Posted by
4482 posts

If he has a lot of luggage with him for his semester in Florence, It would be helpful to take a taxi to and from Paddington Station, where he can take the Heathrow Express to and from Heathrow airport, if that is the location of his flights.

Posted by
274 posts

Great questions to ask, it's really hard being a parent of a traveling kid when you haven't done it before. My daughter went to Australia to visit my Dad, & tho she was with my uncle on the way there, she came back with only the stewardesses to accompany her. She was so exhausted from the flight, she was VERY scattered when she came back. Good thing your son's a bit older than that, but it's still possible to worry. :)

Travel low-down advising that comes from experience, was to always have an extra credit card with me. When I lived & worked in London, & if my then- 23 yr old daughter & I mapped out a plan to sightsee that went wrong, we got lost, or it just was NOT the same in person, we had a way to grab a taxi & be saved.

Getting a phone that works over there has been a repeated failure for me, salesmen would tell me it would work there & it really did not. Sometimes you're so tired in the airport that renting one, at some strange time in the morning, is not much of an option either. Last time I found a little phone store in Windsor that saved us with cheap phones, but it took us 3 days to find it. :(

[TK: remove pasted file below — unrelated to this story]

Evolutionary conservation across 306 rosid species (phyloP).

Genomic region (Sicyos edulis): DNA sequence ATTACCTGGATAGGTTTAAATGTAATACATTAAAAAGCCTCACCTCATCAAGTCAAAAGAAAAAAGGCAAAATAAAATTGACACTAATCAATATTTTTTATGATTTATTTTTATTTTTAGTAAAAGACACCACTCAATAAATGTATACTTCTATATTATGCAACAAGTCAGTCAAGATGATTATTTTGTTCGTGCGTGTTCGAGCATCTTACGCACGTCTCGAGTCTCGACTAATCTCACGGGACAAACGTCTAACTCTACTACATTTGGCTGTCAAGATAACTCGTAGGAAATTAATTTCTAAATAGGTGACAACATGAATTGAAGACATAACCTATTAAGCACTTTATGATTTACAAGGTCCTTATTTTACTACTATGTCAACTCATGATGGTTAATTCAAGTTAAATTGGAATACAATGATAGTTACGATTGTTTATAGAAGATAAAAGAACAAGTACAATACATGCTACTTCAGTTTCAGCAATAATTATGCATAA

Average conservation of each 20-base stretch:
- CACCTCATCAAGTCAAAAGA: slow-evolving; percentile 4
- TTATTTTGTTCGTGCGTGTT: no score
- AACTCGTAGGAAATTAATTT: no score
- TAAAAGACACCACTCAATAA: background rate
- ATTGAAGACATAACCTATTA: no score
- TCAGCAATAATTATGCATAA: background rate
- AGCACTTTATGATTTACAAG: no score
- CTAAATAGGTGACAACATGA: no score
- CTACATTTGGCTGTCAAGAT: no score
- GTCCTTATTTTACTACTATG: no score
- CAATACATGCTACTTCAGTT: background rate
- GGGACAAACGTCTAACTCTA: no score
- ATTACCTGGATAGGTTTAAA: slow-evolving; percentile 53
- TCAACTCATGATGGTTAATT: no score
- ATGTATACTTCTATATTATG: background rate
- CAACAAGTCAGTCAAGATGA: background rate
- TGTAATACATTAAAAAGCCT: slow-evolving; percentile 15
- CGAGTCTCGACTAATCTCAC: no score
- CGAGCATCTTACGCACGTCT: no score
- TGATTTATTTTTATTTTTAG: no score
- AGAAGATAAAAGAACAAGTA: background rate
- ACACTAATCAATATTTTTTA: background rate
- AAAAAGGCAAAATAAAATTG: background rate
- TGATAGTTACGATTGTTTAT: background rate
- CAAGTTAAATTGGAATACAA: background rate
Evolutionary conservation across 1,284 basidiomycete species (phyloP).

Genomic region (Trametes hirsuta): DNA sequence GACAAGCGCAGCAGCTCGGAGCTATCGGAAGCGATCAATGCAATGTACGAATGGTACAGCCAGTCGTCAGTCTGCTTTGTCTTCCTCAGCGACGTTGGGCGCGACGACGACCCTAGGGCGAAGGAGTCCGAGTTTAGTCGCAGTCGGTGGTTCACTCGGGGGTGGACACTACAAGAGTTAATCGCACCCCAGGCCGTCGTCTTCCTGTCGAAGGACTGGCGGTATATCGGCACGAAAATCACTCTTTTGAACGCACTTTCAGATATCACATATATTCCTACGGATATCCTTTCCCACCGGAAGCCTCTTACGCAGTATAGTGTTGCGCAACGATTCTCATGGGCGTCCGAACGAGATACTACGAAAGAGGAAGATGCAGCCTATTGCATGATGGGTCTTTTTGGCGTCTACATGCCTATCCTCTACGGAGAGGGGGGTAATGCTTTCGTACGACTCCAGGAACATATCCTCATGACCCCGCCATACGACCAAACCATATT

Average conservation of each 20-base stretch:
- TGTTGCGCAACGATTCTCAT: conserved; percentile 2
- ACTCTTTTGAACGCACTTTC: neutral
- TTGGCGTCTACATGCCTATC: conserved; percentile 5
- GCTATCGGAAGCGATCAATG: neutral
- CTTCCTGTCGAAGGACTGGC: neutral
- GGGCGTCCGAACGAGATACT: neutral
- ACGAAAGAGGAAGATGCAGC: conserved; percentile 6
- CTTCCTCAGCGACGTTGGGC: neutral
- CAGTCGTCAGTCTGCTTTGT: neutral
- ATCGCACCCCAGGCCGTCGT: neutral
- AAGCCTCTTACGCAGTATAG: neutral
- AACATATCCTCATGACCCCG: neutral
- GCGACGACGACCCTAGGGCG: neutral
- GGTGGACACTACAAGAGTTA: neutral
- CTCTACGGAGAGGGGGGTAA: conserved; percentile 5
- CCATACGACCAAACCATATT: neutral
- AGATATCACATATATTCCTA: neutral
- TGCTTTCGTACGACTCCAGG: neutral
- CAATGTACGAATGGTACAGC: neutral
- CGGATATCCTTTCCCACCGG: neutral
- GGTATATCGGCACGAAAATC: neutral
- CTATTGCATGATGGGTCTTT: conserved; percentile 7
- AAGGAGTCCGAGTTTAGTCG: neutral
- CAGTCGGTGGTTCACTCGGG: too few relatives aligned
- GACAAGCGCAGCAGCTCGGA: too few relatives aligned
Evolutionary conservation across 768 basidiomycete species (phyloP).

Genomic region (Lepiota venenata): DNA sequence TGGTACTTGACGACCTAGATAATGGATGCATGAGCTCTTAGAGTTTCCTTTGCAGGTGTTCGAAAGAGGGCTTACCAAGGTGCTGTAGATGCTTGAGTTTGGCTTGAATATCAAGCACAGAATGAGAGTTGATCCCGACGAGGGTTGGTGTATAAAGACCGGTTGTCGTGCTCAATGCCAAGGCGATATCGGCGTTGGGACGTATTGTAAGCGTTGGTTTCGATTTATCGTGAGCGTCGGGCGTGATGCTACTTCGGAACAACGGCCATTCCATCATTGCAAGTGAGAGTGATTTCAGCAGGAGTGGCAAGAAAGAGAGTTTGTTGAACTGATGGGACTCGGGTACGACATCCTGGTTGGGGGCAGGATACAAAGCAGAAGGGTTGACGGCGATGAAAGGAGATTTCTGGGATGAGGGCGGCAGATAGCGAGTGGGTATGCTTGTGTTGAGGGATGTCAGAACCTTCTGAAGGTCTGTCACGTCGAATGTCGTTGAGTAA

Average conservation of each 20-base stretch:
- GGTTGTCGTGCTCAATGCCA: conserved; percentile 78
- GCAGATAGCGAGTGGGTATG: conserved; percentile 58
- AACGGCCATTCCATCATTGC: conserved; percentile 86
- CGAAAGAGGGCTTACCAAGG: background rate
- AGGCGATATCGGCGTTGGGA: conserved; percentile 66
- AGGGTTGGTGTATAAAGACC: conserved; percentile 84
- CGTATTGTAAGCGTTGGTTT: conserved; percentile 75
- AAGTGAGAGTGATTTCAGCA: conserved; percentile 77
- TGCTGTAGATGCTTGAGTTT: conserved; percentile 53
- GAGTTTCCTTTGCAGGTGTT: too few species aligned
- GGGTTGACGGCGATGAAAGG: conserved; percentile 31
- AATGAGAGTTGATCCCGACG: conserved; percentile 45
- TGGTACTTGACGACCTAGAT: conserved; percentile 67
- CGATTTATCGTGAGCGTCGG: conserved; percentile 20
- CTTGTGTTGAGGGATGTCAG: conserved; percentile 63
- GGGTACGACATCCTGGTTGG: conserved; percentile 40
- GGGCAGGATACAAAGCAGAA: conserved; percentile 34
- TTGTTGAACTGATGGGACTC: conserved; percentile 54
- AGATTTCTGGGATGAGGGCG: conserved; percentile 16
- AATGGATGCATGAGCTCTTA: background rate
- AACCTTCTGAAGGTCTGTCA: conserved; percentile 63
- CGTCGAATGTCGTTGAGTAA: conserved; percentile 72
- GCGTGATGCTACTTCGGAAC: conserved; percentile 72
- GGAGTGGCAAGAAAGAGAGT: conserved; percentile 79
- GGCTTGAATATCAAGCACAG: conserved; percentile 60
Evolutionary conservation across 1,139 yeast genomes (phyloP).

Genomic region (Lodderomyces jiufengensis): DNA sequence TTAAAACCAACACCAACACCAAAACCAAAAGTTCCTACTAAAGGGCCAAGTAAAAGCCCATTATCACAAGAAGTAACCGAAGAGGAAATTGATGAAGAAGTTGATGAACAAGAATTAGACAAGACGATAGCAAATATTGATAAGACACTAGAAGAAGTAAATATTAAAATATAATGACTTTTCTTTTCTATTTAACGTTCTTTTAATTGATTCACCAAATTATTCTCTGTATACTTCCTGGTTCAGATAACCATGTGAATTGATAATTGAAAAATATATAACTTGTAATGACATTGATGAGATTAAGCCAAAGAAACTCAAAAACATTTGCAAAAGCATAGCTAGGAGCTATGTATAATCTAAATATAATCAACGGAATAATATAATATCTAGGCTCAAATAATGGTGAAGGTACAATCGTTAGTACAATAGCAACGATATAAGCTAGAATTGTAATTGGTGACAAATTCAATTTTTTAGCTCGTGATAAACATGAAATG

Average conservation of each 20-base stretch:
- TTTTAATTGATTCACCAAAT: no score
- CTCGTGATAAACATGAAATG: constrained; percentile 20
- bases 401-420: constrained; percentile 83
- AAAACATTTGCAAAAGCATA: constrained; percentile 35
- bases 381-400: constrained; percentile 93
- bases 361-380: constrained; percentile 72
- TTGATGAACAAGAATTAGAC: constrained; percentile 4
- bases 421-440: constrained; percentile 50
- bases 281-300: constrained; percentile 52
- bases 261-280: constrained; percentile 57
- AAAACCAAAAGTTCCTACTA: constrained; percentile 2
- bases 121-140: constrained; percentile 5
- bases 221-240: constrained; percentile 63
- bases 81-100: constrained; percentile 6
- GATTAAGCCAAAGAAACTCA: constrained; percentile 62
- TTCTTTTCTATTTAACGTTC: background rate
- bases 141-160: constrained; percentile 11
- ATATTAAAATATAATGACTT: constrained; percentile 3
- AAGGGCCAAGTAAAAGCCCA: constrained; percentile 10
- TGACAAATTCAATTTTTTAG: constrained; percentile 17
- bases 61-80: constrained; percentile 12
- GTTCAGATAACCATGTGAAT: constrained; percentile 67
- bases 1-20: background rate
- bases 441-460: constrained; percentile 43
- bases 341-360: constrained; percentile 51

I currently have a Google Fi phone, works off of wifi AND switches networks like Verizon and Sprint, as it finds them while traveling, so it keeps us connected here in rural NH now that we moved. Google Fi also says that they work in other countries, for no additional charge, even for data, same price, so I hope to prove it when I go to grad school in London in Sept now that my daughter's married. I would very much reccommend getting a phone someone *knows will work there, for sure.

If there are any clubs or groups that you, or he, belong to here, that also has members there, to definitely make that connection now. I found that Mensa in Britain allowed me access to their calendar once I proved I was a member here, & that gave me a wealth of options to meet people there. Just having some people in a group at a pub, trivia night, whatever he likes, could give him lots of fun options, it almost always helps to have some local people to advise on details that you can't think of til you're there. :)